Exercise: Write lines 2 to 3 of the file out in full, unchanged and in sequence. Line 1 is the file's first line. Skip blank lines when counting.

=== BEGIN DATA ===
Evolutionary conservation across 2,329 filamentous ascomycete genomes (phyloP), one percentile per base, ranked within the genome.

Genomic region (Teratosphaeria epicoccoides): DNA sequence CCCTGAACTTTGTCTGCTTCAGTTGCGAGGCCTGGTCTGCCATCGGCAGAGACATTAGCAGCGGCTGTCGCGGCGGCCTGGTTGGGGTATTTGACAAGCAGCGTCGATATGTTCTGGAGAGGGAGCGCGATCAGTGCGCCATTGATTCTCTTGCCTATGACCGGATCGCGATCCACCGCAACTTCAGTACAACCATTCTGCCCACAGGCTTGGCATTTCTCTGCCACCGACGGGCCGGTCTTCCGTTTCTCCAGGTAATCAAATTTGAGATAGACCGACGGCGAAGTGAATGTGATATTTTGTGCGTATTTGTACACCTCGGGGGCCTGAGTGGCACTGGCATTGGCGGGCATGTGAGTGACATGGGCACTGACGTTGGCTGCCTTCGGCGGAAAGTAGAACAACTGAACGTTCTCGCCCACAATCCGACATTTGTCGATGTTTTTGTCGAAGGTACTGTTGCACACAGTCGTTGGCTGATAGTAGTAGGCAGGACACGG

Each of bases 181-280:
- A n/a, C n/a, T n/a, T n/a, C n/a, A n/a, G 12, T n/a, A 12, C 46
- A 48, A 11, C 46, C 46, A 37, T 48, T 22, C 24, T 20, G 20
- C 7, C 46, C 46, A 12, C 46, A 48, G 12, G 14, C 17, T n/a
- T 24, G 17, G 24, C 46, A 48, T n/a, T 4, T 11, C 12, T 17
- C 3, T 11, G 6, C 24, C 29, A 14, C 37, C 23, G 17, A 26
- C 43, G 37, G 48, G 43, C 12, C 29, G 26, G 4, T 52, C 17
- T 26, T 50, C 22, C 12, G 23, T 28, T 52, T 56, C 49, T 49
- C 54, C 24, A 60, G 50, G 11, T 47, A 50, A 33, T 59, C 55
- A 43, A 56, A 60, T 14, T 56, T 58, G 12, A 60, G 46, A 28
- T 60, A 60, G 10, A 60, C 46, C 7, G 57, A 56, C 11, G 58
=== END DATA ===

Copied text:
Genomic region (Teratosphaeria epicoccoides): DNA sequence CCCTGAACTTTGTCTGCTTCAGTTGCGAGGCCTGGTCTGCCATCGGCAGAGACATTAGCAGCGGCTGTCGCGGCGGCCTGGTTGGGGTATTTGACAAGCAGCGTCGATATGTTCTGGAGAGGGAGCGCGATCAGTGCGCCATTGATTCTCTTGCCTATGACCGGATCGCGATCCACCGCAACTTCAGTACAACCATTCTGCCCACAGGCTTGGCATTTCTCTGCCACCGACGGGCCGGTCTTCCGTTTCTCCAGGTAATCAAATTTGAGATAGACCGACGGCGAAGTGAATGTGATATTTTGTGCGTATTTGTACACCTCGGGGGCCTGAGTGGCACTGGCATTGGCGGGCATGTGAGTGACATGGGCACTGACGTTGGCTGCCTTCGGCGGAAAGTAGAACAACTGAACGTTCTCGCCCACAATCCGACATTTGTCGATGTTTTTGTCGAAGGTACTGTTGCACACAGTCGTTGGCTGATAGTAGTAGGCAGGACACGG

Each of bases 181-280: